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A&E reverses decision on 'Duck Dynasty' patriarch


LOS ANGELES (AP) - A&E landed in the middle of America's culture wars when "Duck Dynasty" patriarch Phil Robertson sounded off on gays and the Bible. The channel quickly found there was no safe ground.

It was pilloried for allowing a man who equated gays with hell-bound sinners like adulterers to have a national TV stage. Then it was excoriated for giving him the hook.

With A&E's decision Friday to bring Robertson back to its most-watched show, it remains to be seen if it can mend fences with both sides - or at least with those viewers who hold opposing views.

The channel's interest is in ratings and revenue, not refereeing social discord.

Will those who called for an A&E boycott unless Robertson returned be satisfied? Will "Duck Dynasty" fans who enjoy the Louisiana duck call-making family but were offended by Robertson's comments watch again?

The family itself, which had threatened to withdraw if Phil wasn't welcomed back, didn't rush out with its own make-nice reaction Friday. The gay right group GLAAD, which had slammed Robertson's comments to GQ magazine, issued a critical statement despite A&E's vague allusion to the support of "numerous advocacy groups" for its reversal.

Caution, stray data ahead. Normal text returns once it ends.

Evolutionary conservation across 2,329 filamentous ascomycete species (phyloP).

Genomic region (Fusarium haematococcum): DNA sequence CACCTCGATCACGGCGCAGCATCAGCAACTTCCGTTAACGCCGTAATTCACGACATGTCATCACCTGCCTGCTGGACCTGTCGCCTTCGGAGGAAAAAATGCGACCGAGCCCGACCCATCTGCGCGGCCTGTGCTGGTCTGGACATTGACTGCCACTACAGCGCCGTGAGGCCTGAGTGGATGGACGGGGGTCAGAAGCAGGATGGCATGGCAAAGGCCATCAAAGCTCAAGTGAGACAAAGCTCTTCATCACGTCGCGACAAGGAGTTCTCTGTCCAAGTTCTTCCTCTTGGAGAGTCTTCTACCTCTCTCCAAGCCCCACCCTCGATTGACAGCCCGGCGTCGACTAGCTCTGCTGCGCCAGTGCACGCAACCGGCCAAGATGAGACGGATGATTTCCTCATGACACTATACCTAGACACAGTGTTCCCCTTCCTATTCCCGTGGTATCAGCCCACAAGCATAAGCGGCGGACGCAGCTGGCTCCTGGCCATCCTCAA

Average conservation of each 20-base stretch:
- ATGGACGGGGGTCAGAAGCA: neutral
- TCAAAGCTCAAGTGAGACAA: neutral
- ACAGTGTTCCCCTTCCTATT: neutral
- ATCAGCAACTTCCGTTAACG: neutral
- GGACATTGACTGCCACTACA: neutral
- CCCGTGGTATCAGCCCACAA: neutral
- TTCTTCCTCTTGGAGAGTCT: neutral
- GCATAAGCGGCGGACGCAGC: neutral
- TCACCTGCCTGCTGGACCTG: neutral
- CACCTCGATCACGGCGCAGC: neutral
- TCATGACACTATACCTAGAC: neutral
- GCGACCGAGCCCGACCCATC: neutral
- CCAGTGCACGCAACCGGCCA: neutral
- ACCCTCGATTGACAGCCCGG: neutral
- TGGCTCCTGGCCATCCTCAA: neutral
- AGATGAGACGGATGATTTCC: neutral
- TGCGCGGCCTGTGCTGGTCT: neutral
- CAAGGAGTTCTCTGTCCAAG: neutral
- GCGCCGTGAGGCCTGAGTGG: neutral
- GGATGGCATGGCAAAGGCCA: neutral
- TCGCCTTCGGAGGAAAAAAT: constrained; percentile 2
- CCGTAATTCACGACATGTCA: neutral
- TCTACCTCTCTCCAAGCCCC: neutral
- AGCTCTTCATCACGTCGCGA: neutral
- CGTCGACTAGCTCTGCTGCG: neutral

"If dialogue with Phil is not part of (the) next steps, then A&E has chosen profits over African-American and gay people - especially its employees and viewers," GLAAD said, referring to Robertson's remark to GQ that he didn't know any unhappy blacks in the pre-Civil Rights era South.

A&E said it intended to air a national public service campaign "promoting unity, tolerance and acceptance among all people."

Randy Schmidt, a "Duck Dynasty" viewer in Illinois, said he's glad to see Robertson back on the show that Schmidt admires for its "Christian values."

Although he didn't care for Robertson's comments he has a right to express his opinions, Schmidt said. He added that he's likely not the only one pleased about Robertson's return.

"A&E's pocketbook will be happy, too," Schmidt predicted.

Tony Perkins, president of the conservative Family Research Council in Washington, wasn't among those calling for a boycott but said A&E could have suffered without its "about-face."

"We're seeing play out in front of us this great clash of cultures. Those in Hollywood don't quite understand the values that for many of these people - and I put myself in that category - our values and faith are non-negotiable," Perkins said.

Louisiana Gov. Bobby Jindal, who had said that Miley Cyrus got a pass for twerking on TV while Phil got shown the door, lauded A&E for putting tolerance for religious views above "political correctness."

Other shows have weathered their outspoken talent by simply bouncing them or not blocking their departure: Think Isaiah Washington on "Grey's Anatomy," fired in 2007 for referring to one of his show's gay actors with a pejorative, or Alec Baldwin exiting his new MSNBC talk show after using gay slurs off the air.